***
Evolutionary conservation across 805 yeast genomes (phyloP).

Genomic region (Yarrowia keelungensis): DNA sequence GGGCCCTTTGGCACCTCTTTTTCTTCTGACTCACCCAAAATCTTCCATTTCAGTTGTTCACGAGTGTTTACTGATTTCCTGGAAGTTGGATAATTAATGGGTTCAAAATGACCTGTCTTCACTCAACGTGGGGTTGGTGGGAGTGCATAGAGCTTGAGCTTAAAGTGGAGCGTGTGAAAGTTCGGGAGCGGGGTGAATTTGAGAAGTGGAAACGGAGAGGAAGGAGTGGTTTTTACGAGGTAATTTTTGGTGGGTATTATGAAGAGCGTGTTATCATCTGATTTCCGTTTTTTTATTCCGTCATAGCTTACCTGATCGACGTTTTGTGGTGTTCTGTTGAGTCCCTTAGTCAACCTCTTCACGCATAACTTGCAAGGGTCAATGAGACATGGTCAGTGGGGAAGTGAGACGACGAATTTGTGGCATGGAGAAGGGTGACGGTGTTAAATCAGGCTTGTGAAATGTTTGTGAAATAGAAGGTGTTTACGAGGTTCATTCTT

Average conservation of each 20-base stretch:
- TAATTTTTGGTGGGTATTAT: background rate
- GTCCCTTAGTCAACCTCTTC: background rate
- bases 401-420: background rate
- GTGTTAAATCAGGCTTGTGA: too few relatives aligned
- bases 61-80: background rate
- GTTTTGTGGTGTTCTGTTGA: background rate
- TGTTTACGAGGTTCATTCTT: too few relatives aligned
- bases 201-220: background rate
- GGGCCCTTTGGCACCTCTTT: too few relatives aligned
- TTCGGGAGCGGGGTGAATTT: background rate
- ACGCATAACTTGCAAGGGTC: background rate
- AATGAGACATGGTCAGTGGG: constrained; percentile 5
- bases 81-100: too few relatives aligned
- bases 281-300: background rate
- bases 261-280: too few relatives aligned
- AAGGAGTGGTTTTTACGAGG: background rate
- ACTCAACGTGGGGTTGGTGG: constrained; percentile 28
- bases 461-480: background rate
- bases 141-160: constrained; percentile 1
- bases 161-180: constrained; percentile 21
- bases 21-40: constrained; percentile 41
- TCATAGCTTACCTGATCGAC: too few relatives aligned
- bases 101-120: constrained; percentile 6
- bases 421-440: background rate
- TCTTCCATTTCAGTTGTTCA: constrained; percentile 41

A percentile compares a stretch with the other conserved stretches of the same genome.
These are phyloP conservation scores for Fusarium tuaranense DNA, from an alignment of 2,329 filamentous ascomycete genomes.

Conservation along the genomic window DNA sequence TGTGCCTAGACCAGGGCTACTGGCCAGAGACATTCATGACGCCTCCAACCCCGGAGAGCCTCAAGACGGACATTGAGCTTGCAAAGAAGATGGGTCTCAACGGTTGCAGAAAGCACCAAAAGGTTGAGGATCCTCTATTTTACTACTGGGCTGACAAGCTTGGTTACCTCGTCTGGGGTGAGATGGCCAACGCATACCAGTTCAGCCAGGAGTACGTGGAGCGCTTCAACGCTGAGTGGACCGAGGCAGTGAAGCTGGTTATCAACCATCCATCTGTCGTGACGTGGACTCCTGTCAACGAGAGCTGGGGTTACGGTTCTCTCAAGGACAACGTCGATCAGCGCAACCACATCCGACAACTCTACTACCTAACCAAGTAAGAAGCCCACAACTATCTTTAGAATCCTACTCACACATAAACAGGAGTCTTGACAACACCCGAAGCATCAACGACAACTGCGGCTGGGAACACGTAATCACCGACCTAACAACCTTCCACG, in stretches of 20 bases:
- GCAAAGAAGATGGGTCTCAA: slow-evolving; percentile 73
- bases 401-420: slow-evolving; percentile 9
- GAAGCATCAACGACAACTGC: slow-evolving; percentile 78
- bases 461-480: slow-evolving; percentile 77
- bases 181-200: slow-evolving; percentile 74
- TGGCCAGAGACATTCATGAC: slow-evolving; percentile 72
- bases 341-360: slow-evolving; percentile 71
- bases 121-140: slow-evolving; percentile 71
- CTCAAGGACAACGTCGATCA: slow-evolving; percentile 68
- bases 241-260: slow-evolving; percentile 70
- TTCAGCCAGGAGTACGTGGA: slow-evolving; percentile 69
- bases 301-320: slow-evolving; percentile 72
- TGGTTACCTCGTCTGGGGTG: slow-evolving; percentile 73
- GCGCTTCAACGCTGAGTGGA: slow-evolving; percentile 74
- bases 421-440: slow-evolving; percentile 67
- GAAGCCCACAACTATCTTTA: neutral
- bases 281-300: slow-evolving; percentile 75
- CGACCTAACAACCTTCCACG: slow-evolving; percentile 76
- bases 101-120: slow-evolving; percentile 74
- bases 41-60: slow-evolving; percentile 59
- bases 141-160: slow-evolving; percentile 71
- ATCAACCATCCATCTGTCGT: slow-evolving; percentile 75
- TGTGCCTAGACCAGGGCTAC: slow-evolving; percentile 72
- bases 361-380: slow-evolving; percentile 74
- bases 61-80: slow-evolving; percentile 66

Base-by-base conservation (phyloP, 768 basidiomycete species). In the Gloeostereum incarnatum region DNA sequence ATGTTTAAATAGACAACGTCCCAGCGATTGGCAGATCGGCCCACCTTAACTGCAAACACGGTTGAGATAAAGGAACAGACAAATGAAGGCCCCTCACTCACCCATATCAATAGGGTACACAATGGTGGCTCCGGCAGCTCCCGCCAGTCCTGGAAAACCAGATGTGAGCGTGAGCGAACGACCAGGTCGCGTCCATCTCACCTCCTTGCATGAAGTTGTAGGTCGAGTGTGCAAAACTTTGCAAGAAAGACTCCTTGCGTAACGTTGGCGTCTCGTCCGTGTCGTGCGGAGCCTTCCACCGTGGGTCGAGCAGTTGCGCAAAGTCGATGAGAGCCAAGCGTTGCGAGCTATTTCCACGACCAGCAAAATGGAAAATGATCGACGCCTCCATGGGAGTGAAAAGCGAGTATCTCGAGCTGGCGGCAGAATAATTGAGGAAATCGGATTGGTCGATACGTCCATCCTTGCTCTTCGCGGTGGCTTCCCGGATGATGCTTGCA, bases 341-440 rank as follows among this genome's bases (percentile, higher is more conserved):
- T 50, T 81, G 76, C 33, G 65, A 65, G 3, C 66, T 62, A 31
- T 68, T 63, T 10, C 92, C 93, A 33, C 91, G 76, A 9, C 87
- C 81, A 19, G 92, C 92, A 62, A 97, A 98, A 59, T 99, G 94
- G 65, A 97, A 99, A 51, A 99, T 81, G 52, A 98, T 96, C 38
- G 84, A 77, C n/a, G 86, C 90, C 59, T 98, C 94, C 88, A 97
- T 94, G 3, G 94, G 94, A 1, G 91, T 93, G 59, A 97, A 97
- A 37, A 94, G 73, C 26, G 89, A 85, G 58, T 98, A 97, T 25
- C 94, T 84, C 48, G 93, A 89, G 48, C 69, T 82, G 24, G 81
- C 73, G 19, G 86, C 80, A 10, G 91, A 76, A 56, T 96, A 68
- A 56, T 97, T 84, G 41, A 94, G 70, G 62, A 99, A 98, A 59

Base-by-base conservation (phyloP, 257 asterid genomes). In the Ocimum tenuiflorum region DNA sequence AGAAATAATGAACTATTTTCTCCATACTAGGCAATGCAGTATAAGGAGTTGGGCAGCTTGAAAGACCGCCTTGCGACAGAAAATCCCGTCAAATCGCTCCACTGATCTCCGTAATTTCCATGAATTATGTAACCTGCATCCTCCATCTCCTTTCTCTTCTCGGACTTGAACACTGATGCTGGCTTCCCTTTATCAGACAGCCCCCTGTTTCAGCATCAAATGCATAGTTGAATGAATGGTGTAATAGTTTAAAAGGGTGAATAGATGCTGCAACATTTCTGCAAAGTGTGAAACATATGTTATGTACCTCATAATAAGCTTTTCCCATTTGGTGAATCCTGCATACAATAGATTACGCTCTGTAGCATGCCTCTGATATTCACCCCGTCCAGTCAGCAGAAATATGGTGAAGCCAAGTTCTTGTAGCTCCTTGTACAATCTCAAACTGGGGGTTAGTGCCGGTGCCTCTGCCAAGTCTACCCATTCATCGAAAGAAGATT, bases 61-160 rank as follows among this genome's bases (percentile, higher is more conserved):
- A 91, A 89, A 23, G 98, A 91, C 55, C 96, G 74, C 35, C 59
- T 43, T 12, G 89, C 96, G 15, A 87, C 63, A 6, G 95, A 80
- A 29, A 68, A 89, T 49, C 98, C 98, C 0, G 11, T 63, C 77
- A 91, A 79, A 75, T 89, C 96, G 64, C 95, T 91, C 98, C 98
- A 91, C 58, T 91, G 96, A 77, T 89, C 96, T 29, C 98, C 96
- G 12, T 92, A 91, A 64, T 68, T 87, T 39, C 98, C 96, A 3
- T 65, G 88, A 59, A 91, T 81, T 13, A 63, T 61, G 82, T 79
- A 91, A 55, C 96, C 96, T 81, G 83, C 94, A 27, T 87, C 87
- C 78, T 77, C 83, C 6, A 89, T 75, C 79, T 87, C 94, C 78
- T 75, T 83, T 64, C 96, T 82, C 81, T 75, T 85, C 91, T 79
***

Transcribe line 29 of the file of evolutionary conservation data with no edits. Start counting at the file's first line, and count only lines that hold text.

A percentile compares a stretch with the other conserved stretches of the same genome.